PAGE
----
By the time Lee Daniels’ ‘The Paperboy’ reached Australian screens earlier this year, it had lost a lot of its momentum. Lee’s first feature since his Oscar-winning ‘Precious’ (2009), it had garnered early attention and acclaim, especially for its performances, but when it failed to snag any Oscar nominations of its own, it seemed to disappear almost entirely. This gem of a film, however, deserves better than that, and with half the year already gone, is still one of its best films so far.
Set in the 60s in a small town in the American South, the film follows Jack Jansen (Zac Efron), a bored teenager stifled by the bigoted apathy of his father and stepmother, his only source of affection coming from the sassy housekeeper Anita (Macy Gray). When his older brother, LA Times reporter Ward (Matthew McConaughey), returns home with fellow reporter Yardley (David Oyelowo) in tow, Jack tags along as they investigate what they believe to be the wrongful conviction of Hillary Van Wetter (John Cusack), a strange character jailed for the murder of the local sheriff. Jack’s world is sent into a spin, however, when he meets and falls head-over-heels for Charlotte (Nicole Kidman), a sexed-up, white-trash Barbie doll infatuated with Hillary and willing to do anything to help him. As the team of paperboys dig deeper into the case and this sordid world, they find themselves surrounded by unexpected secrets, and no one is quite who they appear.
THE PAPERBOY - TRAILER
‘Precious’ demonstrated that Daniels was a director with genuine style, willing to play and manipulate aesthetic to often unusual ends. ‘The Paperboy’ is an even more impressive and cohesive achievement, a glorious play on the low-budget exploitation flicks of the 60s and 70s. Everything about the film is dirty and dripping with sweat. Both men and women have no qualms spending most of the film in various stages of undress. Editing and cinematography is sketchy and ugly, the camera often out of focus or badly framed. This is an ugly-looking film, but its commitment to this style also makes it quite beautiful. Daniels and his team stick to the aesthetic entirely, and that bravery and attention to detail make this one of the most distinct films of the year. It’s also camp as hell and often ridiculous, including a now-infamous "shower" scene between Kidman and Efron that is there, not only because it has narrative function, but also because it’s incredibly silly. This is unabashed melodrama, mixed with some genuinely nerve-wracking sequences as the film goes from nostalgic camp to intense and brutal thriller.
The performances are also uniformly fantastic. In fact, you’d be hard-pressed to name a weak member. Efron gives one of his most intelligent performances yet, further suggesting that there might be more to him than a pretty face. Oyelowo has a terrific grasp on the style of the film, and is gleefully put out by this sweaty small town. McConaughey is real wildfire, physical and charismatic and unpredictable, and still one of the most interesting actors working today. Cusack is the best he has been in ages, a wonderfully disgusting pig of a performance. Even Macy Gray is terrific as the moral heart of the film, a black woman stuck in a terribly bigoted town. And then there’s Nicole Kidman, who absolutely steals the film as Charlotte. This is a powerhouse performance, absolute dynamite. Kidman throws all caution to the wind, big, bold and brilliant, a much-needed reminder of how great an actor she is. This woman was robbed of her Oscar nomination.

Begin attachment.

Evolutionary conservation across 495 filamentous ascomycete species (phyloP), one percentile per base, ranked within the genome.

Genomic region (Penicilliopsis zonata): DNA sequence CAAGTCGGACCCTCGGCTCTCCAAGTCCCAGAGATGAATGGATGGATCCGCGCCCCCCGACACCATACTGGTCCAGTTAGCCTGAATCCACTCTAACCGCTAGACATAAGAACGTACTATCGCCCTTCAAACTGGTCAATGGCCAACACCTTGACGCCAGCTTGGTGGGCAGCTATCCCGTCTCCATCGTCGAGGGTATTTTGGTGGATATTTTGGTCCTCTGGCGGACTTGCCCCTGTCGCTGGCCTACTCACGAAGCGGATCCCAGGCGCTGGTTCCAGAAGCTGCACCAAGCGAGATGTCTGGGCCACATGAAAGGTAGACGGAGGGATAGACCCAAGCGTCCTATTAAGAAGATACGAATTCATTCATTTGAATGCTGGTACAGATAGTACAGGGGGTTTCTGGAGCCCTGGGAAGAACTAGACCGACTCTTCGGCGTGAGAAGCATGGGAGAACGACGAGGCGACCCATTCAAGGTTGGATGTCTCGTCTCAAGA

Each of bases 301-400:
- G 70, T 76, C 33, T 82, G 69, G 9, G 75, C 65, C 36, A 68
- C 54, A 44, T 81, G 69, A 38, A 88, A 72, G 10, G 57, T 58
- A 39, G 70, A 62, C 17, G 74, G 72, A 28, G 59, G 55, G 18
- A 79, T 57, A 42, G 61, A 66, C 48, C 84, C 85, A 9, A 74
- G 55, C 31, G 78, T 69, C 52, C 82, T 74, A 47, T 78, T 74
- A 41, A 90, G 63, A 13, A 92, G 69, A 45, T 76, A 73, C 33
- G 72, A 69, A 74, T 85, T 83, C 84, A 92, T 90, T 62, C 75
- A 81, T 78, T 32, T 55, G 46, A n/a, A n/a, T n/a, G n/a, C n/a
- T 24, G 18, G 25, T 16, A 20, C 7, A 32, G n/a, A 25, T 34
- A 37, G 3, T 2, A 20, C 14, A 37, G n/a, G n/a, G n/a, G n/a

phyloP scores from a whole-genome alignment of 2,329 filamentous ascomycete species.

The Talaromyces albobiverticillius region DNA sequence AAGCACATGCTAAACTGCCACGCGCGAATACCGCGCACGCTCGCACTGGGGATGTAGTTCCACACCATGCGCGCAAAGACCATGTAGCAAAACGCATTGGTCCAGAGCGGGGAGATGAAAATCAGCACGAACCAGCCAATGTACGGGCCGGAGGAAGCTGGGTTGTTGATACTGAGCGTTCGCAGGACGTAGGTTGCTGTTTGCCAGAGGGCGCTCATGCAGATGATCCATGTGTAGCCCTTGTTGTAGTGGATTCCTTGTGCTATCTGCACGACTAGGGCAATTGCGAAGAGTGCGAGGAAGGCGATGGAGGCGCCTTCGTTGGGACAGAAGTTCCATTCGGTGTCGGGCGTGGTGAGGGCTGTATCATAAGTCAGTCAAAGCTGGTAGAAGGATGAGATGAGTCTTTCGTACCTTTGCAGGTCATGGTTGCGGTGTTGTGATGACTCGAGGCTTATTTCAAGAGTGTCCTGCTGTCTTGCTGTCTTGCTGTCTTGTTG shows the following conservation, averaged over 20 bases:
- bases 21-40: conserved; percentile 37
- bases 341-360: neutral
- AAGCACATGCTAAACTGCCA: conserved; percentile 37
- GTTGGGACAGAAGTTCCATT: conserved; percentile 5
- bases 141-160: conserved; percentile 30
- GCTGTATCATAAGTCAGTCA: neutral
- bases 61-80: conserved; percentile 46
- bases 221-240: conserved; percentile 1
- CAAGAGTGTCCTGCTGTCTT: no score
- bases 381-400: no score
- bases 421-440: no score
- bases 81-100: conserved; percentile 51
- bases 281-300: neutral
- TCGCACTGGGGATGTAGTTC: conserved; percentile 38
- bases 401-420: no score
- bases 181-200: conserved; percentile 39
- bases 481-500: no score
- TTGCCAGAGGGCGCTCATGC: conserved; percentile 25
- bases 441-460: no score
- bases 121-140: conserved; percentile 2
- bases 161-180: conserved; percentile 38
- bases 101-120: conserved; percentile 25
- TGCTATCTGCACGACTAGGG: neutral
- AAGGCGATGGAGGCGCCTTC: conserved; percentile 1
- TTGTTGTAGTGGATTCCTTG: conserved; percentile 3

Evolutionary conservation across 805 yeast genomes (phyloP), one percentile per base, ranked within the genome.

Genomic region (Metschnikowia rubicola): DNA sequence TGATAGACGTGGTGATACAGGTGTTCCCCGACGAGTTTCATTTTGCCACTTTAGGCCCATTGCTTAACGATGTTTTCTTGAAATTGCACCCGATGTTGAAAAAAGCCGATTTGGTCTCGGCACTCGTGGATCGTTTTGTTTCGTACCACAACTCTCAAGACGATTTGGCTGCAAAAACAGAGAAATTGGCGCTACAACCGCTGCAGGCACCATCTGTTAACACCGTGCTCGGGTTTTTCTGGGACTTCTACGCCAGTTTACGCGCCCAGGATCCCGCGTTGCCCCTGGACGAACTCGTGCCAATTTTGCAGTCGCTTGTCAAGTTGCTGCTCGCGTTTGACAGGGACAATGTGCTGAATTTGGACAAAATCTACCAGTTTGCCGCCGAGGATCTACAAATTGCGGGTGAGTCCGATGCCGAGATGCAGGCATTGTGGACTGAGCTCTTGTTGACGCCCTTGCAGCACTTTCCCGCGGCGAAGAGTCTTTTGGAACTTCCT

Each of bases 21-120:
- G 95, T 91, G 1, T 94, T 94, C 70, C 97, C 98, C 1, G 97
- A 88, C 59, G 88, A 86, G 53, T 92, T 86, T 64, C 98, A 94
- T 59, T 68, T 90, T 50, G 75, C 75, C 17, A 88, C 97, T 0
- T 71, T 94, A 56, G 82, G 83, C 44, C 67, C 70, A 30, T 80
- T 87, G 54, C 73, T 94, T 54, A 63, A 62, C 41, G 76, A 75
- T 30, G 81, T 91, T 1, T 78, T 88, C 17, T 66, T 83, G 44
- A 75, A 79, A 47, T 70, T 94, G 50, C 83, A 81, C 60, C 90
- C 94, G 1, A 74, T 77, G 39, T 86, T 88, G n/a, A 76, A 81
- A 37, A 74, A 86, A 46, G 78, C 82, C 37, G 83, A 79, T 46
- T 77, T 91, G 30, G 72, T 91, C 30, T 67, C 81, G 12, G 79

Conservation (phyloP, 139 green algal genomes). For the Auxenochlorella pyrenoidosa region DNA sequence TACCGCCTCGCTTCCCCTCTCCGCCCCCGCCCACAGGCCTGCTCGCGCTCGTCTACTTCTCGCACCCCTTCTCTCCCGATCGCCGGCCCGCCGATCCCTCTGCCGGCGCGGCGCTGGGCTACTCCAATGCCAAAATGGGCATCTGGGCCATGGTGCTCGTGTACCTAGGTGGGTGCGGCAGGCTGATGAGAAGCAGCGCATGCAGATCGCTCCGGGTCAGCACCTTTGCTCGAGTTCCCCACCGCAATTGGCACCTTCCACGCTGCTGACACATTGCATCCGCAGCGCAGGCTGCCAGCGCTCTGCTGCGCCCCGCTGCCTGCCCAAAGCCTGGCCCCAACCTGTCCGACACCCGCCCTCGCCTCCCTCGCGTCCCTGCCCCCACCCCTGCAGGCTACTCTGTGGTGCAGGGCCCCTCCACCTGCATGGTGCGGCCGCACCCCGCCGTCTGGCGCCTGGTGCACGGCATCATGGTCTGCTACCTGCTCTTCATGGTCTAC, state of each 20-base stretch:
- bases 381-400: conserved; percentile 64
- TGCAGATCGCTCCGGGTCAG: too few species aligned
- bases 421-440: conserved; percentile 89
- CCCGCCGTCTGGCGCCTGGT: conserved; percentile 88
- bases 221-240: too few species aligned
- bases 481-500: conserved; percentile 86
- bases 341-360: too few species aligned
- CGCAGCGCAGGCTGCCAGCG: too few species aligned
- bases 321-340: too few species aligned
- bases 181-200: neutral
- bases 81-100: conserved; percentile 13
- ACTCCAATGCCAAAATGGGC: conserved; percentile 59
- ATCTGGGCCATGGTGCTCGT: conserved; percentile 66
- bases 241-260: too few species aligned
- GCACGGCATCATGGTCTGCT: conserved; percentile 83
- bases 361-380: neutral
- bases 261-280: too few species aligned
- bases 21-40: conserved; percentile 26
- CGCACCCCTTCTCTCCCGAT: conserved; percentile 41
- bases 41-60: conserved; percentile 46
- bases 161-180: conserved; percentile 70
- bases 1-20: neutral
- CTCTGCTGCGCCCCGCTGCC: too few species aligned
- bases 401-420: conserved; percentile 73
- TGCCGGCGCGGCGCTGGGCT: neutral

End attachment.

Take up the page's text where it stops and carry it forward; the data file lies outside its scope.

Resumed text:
This is an ugly-looking film, but its commitment to this style also makes it quite beautiful.
‘The Paperboy’ is unapologetically pulp, an instant camp classic dripping with sweat and blood and spit. Lee Daniels has delivered one hell of an experience, and further asserted himself as a significant talent to watch. This film may have disappeared during its time in the cinema, but its Blu-ray release gives it the second shot it so very much deserves. This will certainly end up on my list of the best films of the year. It would be a guilty pleasure if it wasn’t so genuinely damn good.
PICTURE & SOUND
At first glance, this might not seem the kind of film to show off the visual and audio excellence of the Blu-ray format, but a film this visually distinct really shines in the format. The 1080p 2.40:1 transfer looks grainy, dirty and tired, and thus recreates Daniels’ intentions perfectly. In high definition, all this detail really shines, excess grain muddying the image and giving it a strong sense of the past. The DTS-HD MA 5.1 track also shows the film’s "age", and while it could have been a tad clearer, it at least fits well with the image.
Roadshow have provided no features for this release, but while this might usually be a negative, I can’t imagine they would have added to the experience of the film. The U.S. release only has about half an hour of bland featurettes, so we haven’t missed out on much.